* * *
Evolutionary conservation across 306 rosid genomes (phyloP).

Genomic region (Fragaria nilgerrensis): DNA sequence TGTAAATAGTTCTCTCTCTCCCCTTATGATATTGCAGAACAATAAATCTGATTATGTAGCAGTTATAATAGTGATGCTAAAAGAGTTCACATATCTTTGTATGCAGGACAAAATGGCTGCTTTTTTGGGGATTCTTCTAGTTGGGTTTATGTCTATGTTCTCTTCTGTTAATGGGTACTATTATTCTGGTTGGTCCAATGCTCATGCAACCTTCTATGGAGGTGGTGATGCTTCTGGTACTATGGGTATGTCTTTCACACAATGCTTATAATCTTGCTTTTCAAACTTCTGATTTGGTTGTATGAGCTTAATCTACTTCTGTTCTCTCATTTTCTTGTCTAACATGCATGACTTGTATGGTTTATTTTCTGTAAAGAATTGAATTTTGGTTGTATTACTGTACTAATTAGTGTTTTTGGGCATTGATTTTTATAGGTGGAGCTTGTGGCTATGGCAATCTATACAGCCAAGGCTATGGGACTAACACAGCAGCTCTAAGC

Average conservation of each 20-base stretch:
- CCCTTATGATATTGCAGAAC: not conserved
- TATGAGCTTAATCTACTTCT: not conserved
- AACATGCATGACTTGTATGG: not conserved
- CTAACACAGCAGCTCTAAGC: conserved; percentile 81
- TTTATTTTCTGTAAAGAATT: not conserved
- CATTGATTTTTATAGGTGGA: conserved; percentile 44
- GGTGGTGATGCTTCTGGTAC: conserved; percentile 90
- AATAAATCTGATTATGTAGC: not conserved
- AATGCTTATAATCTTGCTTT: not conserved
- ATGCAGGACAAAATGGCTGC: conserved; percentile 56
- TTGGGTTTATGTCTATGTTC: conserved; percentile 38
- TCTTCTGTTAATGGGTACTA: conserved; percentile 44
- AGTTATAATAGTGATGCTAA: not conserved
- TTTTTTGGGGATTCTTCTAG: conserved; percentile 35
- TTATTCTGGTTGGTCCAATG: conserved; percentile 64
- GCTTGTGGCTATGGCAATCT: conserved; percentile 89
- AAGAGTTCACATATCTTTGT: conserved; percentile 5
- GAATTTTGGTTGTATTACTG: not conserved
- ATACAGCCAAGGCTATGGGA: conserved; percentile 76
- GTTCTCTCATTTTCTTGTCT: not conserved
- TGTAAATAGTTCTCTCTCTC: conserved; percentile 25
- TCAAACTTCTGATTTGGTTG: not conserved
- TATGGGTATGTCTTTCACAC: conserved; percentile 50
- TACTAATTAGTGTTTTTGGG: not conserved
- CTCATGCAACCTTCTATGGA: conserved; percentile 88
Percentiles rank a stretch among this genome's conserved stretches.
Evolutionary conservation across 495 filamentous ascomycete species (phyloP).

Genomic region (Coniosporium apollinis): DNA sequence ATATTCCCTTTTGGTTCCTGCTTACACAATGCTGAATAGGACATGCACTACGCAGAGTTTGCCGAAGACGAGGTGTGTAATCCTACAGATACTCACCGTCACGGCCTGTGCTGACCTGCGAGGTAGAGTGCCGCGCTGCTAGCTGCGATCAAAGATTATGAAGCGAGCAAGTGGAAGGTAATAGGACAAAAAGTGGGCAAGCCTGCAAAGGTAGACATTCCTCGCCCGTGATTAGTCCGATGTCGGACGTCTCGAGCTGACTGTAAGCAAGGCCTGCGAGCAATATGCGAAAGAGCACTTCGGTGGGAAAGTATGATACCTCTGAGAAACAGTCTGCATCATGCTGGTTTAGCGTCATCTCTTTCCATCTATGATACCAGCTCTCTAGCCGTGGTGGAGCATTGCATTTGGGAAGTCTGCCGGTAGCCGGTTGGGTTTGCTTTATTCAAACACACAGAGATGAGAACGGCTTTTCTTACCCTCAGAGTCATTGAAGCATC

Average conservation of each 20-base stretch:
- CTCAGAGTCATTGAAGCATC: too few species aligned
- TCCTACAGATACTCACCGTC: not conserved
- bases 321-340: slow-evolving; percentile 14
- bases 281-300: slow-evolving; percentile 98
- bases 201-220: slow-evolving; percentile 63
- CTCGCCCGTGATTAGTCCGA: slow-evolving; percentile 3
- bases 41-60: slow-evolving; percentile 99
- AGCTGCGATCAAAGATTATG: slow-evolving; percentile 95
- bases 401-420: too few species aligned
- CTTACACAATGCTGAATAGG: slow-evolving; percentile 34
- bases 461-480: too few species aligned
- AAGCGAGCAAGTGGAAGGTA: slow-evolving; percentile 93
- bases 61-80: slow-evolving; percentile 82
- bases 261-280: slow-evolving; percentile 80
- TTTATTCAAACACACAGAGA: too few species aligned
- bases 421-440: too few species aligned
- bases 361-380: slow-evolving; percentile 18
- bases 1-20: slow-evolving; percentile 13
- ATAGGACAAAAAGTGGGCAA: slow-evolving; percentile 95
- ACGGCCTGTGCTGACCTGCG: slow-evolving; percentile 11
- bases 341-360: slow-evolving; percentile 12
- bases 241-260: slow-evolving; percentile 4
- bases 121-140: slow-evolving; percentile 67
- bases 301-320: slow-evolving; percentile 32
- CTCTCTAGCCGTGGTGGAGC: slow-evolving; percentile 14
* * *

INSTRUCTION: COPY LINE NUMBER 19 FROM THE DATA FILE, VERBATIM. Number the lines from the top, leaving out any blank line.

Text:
- GCTTGTGGCTATGGCAATCT: conserved; percentile 89